Preprint Article Version 1 Preserved in Portico This version is not peer-reviewed

Differences between Cerebral Organoids Derived from a non-PD and a Parkinson’s Patient: A Potential Vulnerability for Neuroinvasive Viruses

Version 1 : Received: 22 January 2021 / Approved: 25 January 2021 / Online: 25 January 2021 (10:55:03 CET)

How to cite: Schultz, E.; Jones, T.; Xu, S.; Dean, D.; Zechmann, B.; Ronca, S.; Barr, K.L. Differences between Cerebral Organoids Derived from a non-PD and a Parkinson’s Patient: A Potential Vulnerability for Neuroinvasive Viruses. Preprints 2021, 2021010480 (doi: 10.20944/preprints202101.0480.v1). Schultz, E.; Jones, T.; Xu, S.; Dean, D.; Zechmann, B.; Ronca, S.; Barr, K.L. Differences between Cerebral Organoids Derived from a non-PD and a Parkinson’s Patient: A Potential Vulnerability for Neuroinvasive Viruses. Preprints 2021, 2021010480 (doi: 10.20944/preprints202101.0480.v1).

Abstract

The development of 3D cerebral brain organoids which accurately resemble aspects of the human brain permits a more accurate characterization of physiological processes and neurological diseases. Cerebral organoids can be grown from stem cell lines with various genetic backgrounds allowing multiple neurodegenerative diseases to be modeled. While dysfunction in neurotransmission of patients with neurodegenerative diseases is expected, the impact of chronic neurodegeneration on the response to viral infection of the CNS is poorly understood. For instance, several mosquito-borne viruses like Dengue virus and West Nile Virus cause post-viral parkinsonism. How CNS infection might impact a host with inherent CNS dysfunction such as Parkinson’s Disease in poorly understood. This preliminary, observational study aimed to understand dysfunction in intrinsic and innate expression of a patient with a neurodegenerative disease and a non-affected individual in relation to potential viral infection in the CNS. Cerebral organoids were generated from human induced pluripotent stem cells with a normal genetic background or with idiopathic Parkinson’s Disease. After differentiation and maturation, organoid size, gene expression and immunofluorescence were evaluated to assess neurotransmission and innate immunity. While there was no significant difference in size of the organoids with a normal or Parkinson’s genetic background, gene expression studies identified multiple differences in innate immunity and neurotransmission. Immunofluorescence also identified differences in protein expression related to neurotransmission and innate immunity. Of note, organoids derived from a Parkinson’s patient exhibited endogenous up-regulation of dopamine and muscarinic acetylcholine receptors, GABA, glycine, and glutamate targets, and the majority of cytokines. This expression pattern suggests a chronic state of neuroexcitation and neuroinflammation in this population of organoids.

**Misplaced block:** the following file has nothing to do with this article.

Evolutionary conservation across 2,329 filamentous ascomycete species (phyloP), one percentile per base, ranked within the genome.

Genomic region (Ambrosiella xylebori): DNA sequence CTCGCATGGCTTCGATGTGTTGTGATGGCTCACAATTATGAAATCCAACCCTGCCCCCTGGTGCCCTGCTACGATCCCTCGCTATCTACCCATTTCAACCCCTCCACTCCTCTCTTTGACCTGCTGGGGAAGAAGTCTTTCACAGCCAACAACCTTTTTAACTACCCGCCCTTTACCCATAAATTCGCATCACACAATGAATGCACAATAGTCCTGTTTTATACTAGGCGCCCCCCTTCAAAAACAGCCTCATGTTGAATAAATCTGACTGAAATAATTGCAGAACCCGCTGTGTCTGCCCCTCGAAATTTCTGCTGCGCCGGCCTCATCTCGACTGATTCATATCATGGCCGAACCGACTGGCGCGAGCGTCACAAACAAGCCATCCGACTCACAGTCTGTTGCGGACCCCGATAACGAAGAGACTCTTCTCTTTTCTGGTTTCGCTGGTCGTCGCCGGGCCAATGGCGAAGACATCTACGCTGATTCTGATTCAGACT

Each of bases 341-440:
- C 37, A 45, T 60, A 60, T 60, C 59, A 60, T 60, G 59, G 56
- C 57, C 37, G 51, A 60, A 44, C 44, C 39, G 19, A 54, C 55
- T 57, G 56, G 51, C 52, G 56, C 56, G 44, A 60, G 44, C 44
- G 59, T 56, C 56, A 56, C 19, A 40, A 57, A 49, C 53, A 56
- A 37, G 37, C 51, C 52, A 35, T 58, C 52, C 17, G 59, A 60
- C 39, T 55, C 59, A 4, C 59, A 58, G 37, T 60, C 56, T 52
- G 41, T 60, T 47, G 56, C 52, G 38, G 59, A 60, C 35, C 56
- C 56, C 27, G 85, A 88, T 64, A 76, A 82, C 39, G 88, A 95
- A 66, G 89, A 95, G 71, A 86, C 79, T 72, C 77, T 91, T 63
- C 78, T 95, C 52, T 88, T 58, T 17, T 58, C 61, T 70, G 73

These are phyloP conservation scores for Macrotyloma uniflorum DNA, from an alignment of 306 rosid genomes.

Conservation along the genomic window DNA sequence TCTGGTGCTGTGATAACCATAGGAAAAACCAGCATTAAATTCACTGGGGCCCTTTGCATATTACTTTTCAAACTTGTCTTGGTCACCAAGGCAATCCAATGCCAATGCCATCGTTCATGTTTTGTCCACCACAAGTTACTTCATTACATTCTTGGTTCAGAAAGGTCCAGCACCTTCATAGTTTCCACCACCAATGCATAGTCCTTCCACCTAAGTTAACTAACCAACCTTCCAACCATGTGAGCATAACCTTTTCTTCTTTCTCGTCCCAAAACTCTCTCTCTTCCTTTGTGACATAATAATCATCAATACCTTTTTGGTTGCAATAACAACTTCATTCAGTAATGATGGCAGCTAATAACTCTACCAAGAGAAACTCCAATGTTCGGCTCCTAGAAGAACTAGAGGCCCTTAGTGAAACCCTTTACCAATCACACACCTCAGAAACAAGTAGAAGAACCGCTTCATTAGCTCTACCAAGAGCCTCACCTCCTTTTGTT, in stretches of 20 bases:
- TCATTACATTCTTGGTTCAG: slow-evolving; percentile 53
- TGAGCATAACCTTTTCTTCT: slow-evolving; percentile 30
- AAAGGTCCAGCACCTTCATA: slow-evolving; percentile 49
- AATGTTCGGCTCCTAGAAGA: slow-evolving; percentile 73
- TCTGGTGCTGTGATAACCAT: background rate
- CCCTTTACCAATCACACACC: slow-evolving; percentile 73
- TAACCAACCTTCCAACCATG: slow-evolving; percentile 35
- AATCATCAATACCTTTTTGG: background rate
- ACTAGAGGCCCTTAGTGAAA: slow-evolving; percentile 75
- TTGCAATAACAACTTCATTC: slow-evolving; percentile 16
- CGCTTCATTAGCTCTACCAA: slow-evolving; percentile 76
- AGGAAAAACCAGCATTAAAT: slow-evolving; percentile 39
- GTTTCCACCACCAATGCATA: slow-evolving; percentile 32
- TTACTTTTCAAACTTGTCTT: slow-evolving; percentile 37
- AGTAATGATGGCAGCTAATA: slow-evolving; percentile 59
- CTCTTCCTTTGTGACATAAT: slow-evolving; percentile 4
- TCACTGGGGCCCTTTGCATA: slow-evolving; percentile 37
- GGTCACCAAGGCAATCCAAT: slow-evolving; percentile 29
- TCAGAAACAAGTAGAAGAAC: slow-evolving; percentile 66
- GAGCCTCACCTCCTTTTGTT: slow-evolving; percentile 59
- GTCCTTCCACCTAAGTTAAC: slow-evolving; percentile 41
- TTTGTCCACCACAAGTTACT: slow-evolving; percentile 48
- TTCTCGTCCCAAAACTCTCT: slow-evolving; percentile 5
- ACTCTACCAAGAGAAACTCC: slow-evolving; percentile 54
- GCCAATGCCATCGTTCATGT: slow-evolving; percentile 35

Keywords

organoid; induced pluripotent stem cell; Parkinson’s disease; neurotransmission; neuroimmunity; neuroinflammation; viral infection

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